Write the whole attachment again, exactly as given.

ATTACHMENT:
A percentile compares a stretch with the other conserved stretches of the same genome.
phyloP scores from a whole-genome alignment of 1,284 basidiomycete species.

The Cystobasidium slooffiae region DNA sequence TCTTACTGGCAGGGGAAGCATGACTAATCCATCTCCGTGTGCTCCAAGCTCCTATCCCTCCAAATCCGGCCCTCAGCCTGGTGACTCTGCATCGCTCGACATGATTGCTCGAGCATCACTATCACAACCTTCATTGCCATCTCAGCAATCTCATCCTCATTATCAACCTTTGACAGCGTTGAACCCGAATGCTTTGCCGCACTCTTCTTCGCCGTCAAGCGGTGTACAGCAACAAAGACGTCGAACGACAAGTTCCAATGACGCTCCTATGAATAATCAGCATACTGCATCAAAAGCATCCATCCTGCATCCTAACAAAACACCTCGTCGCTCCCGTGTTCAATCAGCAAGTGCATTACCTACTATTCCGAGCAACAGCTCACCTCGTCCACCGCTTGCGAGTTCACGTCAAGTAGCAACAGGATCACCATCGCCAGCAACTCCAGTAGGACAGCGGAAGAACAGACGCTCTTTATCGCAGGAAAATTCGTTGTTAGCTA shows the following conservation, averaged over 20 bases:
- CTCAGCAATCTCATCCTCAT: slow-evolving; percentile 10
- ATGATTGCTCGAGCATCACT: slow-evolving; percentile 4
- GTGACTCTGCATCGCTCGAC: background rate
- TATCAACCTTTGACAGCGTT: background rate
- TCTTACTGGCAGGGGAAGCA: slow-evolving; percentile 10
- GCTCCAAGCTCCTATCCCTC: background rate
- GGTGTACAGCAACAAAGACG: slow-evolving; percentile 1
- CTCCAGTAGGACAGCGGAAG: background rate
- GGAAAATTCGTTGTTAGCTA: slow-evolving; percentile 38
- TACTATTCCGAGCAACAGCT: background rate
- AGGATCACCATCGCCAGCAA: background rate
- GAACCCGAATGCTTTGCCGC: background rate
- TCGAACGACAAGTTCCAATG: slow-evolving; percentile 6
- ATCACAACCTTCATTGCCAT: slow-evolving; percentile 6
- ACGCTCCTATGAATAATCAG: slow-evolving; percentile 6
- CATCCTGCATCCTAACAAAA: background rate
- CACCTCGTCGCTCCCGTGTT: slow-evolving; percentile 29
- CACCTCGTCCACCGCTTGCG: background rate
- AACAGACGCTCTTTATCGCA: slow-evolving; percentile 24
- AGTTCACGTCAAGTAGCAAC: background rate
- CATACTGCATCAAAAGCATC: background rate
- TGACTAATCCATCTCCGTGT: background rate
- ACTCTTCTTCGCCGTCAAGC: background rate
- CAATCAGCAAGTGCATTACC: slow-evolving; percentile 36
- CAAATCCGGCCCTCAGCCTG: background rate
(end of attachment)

A percentile compares a stretch with the other conserved stretches of the same genome.
phyloP scores from a whole-genome alignment of 1,284 basidiomycete species.

The Cystobasidium slooffiae region DNA sequence TCTTACTGGCAGGGGAAGCATGACTAATCCATCTCCGTGTGCTCCAAGCTCCTATCCCTCCAAATCCGGCCCTCAGCCTGGTGACTCTGCATCGCTCGACATGATTGCTCGAGCATCACTATCACAACCTTCATTGCCATCTCAGCAATCTCATCCTCATTATCAACCTTTGACAGCGTTGAACCCGAATGCTTTGCCGCACTCTTCTTCGCCGTCAAGCGGTGTACAGCAACAAAGACGTCGAACGACAAGTTCCAATGACGCTCCTATGAATAATCAGCATACTGCATCAAAAGCATCCATCCTGCATCCTAACAAAACACCTCGTCGCTCCCGTGTTCAATCAGCAAGTGCATTACCTACTATTCCGAGCAACAGCTCACCTCGTCCACCGCTTGCGAGTTCACGTCAAGTAGCAACAGGATCACCATCGCCAGCAACTCCAGTAGGACAGCGGAAGAACAGACGCTCTTTATCGCAGGAAAATTCGTTGTTAGCTA shows the following conservation, averaged over 20 bases:
- CTCAGCAATCTCATCCTCAT: slow-evolving; percentile 10
- ATGATTGCTCGAGCATCACT: slow-evolving; percentile 4
- GTGACTCTGCATCGCTCGAC: background rate
- TATCAACCTTTGACAGCGTT: background rate
- TCTTACTGGCAGGGGAAGCA: slow-evolving; percentile 10
- GCTCCAAGCTCCTATCCCTC: background rate
- GGTGTACAGCAACAAAGACG: slow-evolving; percentile 1
- CTCCAGTAGGACAGCGGAAG: background rate
- GGAAAATTCGTTGTTAGCTA: slow-evolving; percentile 38
- TACTATTCCGAGCAACAGCT: background rate
- AGGATCACCATCGCCAGCAA: background rate
- GAACCCGAATGCTTTGCCGC: background rate
- TCGAACGACAAGTTCCAATG: slow-evolving; percentile 6
- ATCACAACCTTCATTGCCAT: slow-evolving; percentile 6
- ACGCTCCTATGAATAATCAG: slow-evolving; percentile 6
- CATCCTGCATCCTAACAAAA: background rate
- CACCTCGTCGCTCCCGTGTT: slow-evolving; percentile 29
- CACCTCGTCCACCGCTTGCG: background rate
- AACAGACGCTCTTTATCGCA: slow-evolving; percentile 24
- AGTTCACGTCAAGTAGCAAC: background rate
- CATACTGCATCAAAAGCATC: background rate
- TGACTAATCCATCTCCGTGT: background rate
- ACTCTTCTTCGCCGTCAAGC: background rate
- CAATCAGCAAGTGCATTACC: slow-evolving; percentile 36
- CAAATCCGGCCCTCAGCCTG: background rate